99 thoughts on “Sandpit

  1. @Ikonoclast
    Compare Australia and Russia. The cards are falling their way not ours. On paper both countries are resource rich. Their population is declining ours is growing at twice the world average. Climate change could make our major cities unliveable without expensive energy. Their tundra is turning into farmland, ours to desert and the pesky Arctic ice cover is melting away to provide oil drilling sites, hence the Greenpeace hooliganism. No p***ters allowed but if they use Tchaikovsky tunes in the ice skating it’s just being pragmatic.

    Here we have men in blue ties who know what’s best for us. There they have dictators and oligarchs. I think I’d prefer the latter.

  2. @Val

    I think your question is how can you distinguish between genuine criticism of a woman and sexism, right?

    Yes, that’s more or less correct as far as what I was getting at.

    By picking one topic I was trying to unravel pretty much that distinction but, to use another example I raised a while ago, I still believe that Gillard was “devious” in the case of Wilkie’s pokies proposal.

    In that example I am quite entitled (I believe) to observe conduct and label it as devious – and by obvious extension the person doing it as devious. But I haven’t ignored your comments and I think I have a better idea of where you’re coming from.

  3. @Hermit

    The cards are indeed falling Russia’s way more than the way of the EU, USA, China or Australia. However, these are long term cards not short term or mid-term cards. Climate change and limits to growth help nobody but do harm some faster than others. It’s not all peachy for Russia either. Melting tundra can make vast landscapes impassable and unuseable.

    For example, climate change and limits to growth will harm China’s position much faster and earlier than Russia’s position. China is over-populated, above its sustainable footprint, short of domestic conventional energy and vulnerable to desertification and sea level rise. The EU needs renewable energy to work or it collapses wholesale. The US is way over its sustainable footprint, vulnerable to climate change (look at its recent droughts), not self-sufficient in conventional energy and has some key cities and states vulnerable to climate change, sea level rise, hurricanes, twisters, super storms and the polar vortex or polar cyclones.

  4. Val, I gave up on Gillard after “cash for clunkers” and the Citizens Consultative Council, well before 2011.

    https://johnquiggin.com/2010/07/25/votes-for-clunkers/
    https://johnquiggin.com/2010/07/23/non-policy-or-anti-policy/

    I judged at the time they were both bad policy and bad politics, on the most important issue facing the world, and I was proved right. They would have been just as bad if Gillard had been male.

    But we have all had our say on this, and I don’t propose to discuss the issue any further. By all means raise it on your own blog, but not here.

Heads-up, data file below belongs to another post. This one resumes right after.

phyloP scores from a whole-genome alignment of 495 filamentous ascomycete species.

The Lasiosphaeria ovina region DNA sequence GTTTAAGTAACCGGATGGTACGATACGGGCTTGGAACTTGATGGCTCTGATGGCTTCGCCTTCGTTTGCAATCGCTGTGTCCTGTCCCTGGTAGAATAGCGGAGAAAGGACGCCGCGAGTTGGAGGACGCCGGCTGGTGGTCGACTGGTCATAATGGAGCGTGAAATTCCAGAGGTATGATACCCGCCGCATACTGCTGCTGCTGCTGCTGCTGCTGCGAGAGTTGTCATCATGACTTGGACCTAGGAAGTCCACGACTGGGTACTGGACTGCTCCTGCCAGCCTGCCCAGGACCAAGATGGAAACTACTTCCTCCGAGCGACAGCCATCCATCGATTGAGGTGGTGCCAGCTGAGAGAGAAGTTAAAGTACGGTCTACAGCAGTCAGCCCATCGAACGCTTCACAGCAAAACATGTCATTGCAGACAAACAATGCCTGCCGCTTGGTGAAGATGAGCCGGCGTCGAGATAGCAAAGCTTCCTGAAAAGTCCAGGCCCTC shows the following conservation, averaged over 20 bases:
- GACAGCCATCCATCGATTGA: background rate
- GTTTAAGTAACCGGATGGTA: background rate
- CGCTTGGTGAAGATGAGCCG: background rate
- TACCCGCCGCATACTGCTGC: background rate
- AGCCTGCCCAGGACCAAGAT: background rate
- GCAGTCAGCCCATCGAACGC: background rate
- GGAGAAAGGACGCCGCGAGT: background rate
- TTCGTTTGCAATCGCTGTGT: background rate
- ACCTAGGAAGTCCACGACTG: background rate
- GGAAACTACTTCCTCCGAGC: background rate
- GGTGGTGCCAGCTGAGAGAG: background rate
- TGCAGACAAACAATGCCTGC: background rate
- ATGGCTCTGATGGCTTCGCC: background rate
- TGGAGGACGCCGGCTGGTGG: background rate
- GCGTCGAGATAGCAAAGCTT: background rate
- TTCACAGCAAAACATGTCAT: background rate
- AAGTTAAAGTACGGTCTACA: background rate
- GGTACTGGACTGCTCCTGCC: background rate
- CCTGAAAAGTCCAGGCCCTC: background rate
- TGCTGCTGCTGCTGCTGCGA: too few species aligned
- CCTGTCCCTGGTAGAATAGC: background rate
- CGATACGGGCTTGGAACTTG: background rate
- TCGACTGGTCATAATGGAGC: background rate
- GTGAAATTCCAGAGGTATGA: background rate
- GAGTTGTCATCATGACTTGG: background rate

5. thanks for your kind remarks, Ikonoclast, but i’ve had my why do i bother moment . there were no links. it was firm and not rude. in reply to something said about me. a day ago. in relation to a topic now closed. i did it three times in all. i am suddenly over seeing my writing up in lights. i have a choice of ways to spend my free time that do not involve perpetually double guessing an automated censor the decisions of which appear to be not reviewed. au revoir. -a.v.

  6. @Val
    Thanks for your replies, the second and third one particularly were exactly the kind of clarification I was looking for. I…would like to say more but I guess this is not the forum so I’ll save my comments for the event that you blog about these issues in the future. Suffice to say I think better grasp your point of view, and I agree with some, though definitely not all of it. In short I think your generalised criteria for spotting illegitimate criticisms is spot on, and the things to bear in mind about JG in particular are fair enough as well. My only difference is that in my opinion, while some commenters here fall afoul of these, quite a lot don’t. In particular, I tend to be bit more negative about Kevin than our host, but I thought his criticisms of Gillard were generally focused upon the evidence.

    All the best.

  7. Val

    You can see the sexism creeping with the use of the word sisterhood

    It was recently used in support of calls for a Royal Commission into unions eg Paul Sheehan in the SMH – Abbott will use sexism as a tool to separate the “goodies” from the “baddies”.

  8. I think that there has been a backlash against women in high (political) places and Abbott has been part of that. There has also been a backlash against policies that restrict or hinder activities that may have social or environmental consequences eg coal mining and dredging in sensitive marine environments. This backlash is seen in Newmans “get outta my way” attitude to resource extraction and human rights ie freedom of association.

    Certainly sexism is alive and well in boardrooms despite a credible body of evidence that gender diversity is good for profits. Our current govt has more parallels with a corporate body than those in the recent past.

  9. Deleted for coarse language and more Rudd-Gillard stuff. Nothing more from anyone on this topic, please – JQ

  10. Now that Abbott has made it clear for (mainland) Australian businesses that they should not expect a handout from the government if they can’t run their businesses in the normal operating environment they find themselves in, what will happen with farming businesses crying out for money because they failed to take into account the natural variability of the Australian climate?